When becoming overloaded, stop, think, slow down, and prioritize. It is important to understand options that may be available to decrease workload. For example, tasks such as locating an item on a chart or setting a radio frequency may be delegated to another pilot or passenger; an autopilot, if available, may be used; or ATC may be enlisted to provide assistance.
Situational awareness is the accurate perception of the operational and environmental factors that affect the airplane, pilot, and passengers during a specific period of time. Maintaining situational awareness requires an understanding of the relative significance of these factors and their future impact on the flight. When situationally aware, the pilot has an overview of the total operation and is not fixated on one perceived significant factor.
Some of the elements inside the airplane to be considered are the status of airplane systems, and also the pilot and passengers. In addition, an awareness of the environmental conditions of the flight, such as spatial orientation of the airplane, and its relationship to terrain, traffic, weather, and airspace must be maintained.
To maintain situational awareness, all of the skills involved in aeronautical decision making are used. For example, an accurate perception of pilot fitness can be achieved through self-assessment and recognition of hazardous attitudes. A clear assessment of the status of navigation equipment can be obtained through workload management, and establishing a productive relationship with ATC can be accomplished by effective resource use.
Obstacles to maintaining situational awareness
Fatigue, stress, and work overload can cause a pilot to fixate on a single perceived important item rather than maintaining an overall awareness of the flight situation.
A contributing factor in many accidents is a distraction that diverts the pilot’s attention from monitoring the instruments or scanning outside the airplane. Many cockpit distractions begin as a minor problem, such as a gauge that is not reading correctly, but result in accidents as the pilot diverts attention to the perceived problem and neglects to properly control the airplane.
Complacency presents another obstacle to maintaining situational awareness. When activities become routine, there is a tendency to relax and not put as much effort into performance. Like fatigue, complacency reduces a pilot’s effectiveness in the cockpit. However, complacency is harder to recognize than fatigue, since everything is perceived to be progressing smoothly. For example, a pilot has not bothered to calculate the CG of the airplane because it has never been a problem. Without the pilot realizing it, a passenger loads a heavy piece of equipment in the nose baggage compartment. The pilot notices severe nose heaviness during climb-out after takeoff, and finds it necessary to use full nose-up trim to maintain level flight.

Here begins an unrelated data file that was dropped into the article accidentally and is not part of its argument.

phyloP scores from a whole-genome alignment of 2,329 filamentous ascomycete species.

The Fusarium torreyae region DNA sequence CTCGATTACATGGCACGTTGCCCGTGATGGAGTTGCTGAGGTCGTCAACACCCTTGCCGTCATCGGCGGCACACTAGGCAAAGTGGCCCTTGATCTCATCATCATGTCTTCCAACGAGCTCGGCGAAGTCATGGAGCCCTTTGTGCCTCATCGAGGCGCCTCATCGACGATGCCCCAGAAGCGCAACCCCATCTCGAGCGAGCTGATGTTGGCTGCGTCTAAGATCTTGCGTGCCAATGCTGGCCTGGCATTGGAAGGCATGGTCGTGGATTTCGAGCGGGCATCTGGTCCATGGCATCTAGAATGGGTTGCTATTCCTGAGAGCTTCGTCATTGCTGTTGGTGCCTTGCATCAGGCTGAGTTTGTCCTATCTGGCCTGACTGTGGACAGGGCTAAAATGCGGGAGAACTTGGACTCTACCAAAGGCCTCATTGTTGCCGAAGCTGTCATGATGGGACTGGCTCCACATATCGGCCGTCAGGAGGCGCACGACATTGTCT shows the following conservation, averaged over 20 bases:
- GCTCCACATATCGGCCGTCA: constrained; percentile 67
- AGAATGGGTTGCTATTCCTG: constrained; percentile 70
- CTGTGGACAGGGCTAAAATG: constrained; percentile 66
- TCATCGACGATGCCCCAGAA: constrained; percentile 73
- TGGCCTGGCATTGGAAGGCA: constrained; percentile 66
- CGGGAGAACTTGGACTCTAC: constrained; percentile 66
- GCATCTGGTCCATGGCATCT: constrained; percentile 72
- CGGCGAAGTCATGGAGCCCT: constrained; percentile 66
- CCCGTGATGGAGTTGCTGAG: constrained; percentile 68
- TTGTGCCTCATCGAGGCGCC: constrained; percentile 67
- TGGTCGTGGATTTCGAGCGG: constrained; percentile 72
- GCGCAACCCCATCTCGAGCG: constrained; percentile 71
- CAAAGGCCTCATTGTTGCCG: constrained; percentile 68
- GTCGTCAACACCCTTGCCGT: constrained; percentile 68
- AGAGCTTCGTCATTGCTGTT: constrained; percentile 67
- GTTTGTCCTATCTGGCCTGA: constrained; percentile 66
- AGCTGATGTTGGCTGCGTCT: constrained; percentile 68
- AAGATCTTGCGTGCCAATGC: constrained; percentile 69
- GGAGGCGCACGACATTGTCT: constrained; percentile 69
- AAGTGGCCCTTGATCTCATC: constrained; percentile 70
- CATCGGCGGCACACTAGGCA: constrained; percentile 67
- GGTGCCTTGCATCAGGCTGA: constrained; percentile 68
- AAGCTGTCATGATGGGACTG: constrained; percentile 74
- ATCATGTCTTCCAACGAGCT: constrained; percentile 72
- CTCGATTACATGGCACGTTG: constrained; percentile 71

As the pilot flares for landing, the elevator reaches the stop without raising the nose enough, and the nose-first landing results in loss of the nose gear and extensive damage to the airplane.
There are a number of classic behavioral traps into which pilots have been known to fall. Pilots, particularly those with considerable experience, as a rule, always try to complete a flight as planned, please passengers, and meet schedules. The basic drive to meet or exceed goals can have an adverse effect on safety, and can impose an unrealistic assessment of piloting skills under stressful conditions. These tendencies ultimately may bring about practices that are dangerous and often illegal, and may lead to a mishap. A pilot will develop awareness and learn to avoid many of these operational pitfalls through effective ADM training.
Figure 10: All experienced pilots have fallen prey to, or have been tempted by, one or more of these tendencies in their flying careers.